G = nx.Graph()

Then let’s compute the edges of the graph. There can only be an edge between a movie and an actor if the actor appeared in the movie. There are two different methods to compute the edges.

First method:

edges = []
for i in tqdm(range(173)):
    movie = ia.get_movie(movies_to_select[i].movieID)
    movie_name = movie['title']
    for actor in movie['cast']:
        actor_name = actor['name']
        if actor in actors_to_select:            
            edges.append((movie_name, actor_name))

Second method:

edges_alt = [(movie_names[i], actors_to_select[j]) 
             for i, movie in enumerate(movies_to_select) 
             for j, actor in enumerate(actors_instances) 
             if actor in movie]

The second method looks simpler and more straightforward. There is though a slight caveat. The second method produces ten additional edges for the graph. These are the following:

>>> set(edges_alt) - set(edges)
{('Aladdin', 'Peter Lorre'),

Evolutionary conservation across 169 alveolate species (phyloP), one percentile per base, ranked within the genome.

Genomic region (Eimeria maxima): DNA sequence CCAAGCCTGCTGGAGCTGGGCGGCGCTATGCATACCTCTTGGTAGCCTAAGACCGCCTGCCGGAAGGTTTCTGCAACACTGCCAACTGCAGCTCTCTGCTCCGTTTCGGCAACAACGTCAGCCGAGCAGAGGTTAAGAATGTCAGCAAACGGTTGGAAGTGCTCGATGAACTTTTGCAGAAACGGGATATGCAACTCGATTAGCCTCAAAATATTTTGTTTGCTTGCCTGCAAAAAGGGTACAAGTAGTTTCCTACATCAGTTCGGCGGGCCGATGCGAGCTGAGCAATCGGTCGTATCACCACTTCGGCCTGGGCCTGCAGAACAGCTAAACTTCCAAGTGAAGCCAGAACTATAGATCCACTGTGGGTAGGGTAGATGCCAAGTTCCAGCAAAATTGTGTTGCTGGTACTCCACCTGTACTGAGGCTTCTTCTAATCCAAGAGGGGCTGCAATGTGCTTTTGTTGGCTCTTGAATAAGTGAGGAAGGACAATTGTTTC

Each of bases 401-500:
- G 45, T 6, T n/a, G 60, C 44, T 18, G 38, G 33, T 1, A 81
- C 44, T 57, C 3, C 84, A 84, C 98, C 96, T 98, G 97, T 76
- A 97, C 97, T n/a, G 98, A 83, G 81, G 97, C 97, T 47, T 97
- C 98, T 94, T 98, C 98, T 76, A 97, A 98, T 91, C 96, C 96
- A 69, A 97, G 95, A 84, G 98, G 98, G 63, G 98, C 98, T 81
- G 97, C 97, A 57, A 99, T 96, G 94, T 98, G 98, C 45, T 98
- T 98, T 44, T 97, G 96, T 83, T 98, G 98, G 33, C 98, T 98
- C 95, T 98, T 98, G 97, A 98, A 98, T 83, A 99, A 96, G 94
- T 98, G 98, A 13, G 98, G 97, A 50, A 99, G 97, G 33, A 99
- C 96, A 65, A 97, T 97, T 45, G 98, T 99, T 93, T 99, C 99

('Dial M for Murder', 'Alfred Hitchcock'),
 ('Into the Wild', 'Jack Nicholson'),
 ('Joker', 'Bradley Cooper'),
 ('Kill Bill: Vol. 1', 'Charles Bronson'),
 ('Kill Bill: Vol. 1', 'Quentin Tarantino'),
 ('La Haine', 'Jodie Foster'),
 ('Pulp Fiction', 'Danny DeVito'),
 ('Requiem for a Dream', 'Robert Redford'),
 ('The Departed', 'Brad Pitt')}

That looks weird… Jodie Foster in the French film ‘La Haine’ and Danny DeVito in Pulp Fiction certainly does not seem right. But if we have a closer look in the documentation here is what it says about the predicate actor in movie:

“The in operator can be used to check whether a person worked in a given movie or not” The key word here is worked. And let’s see why: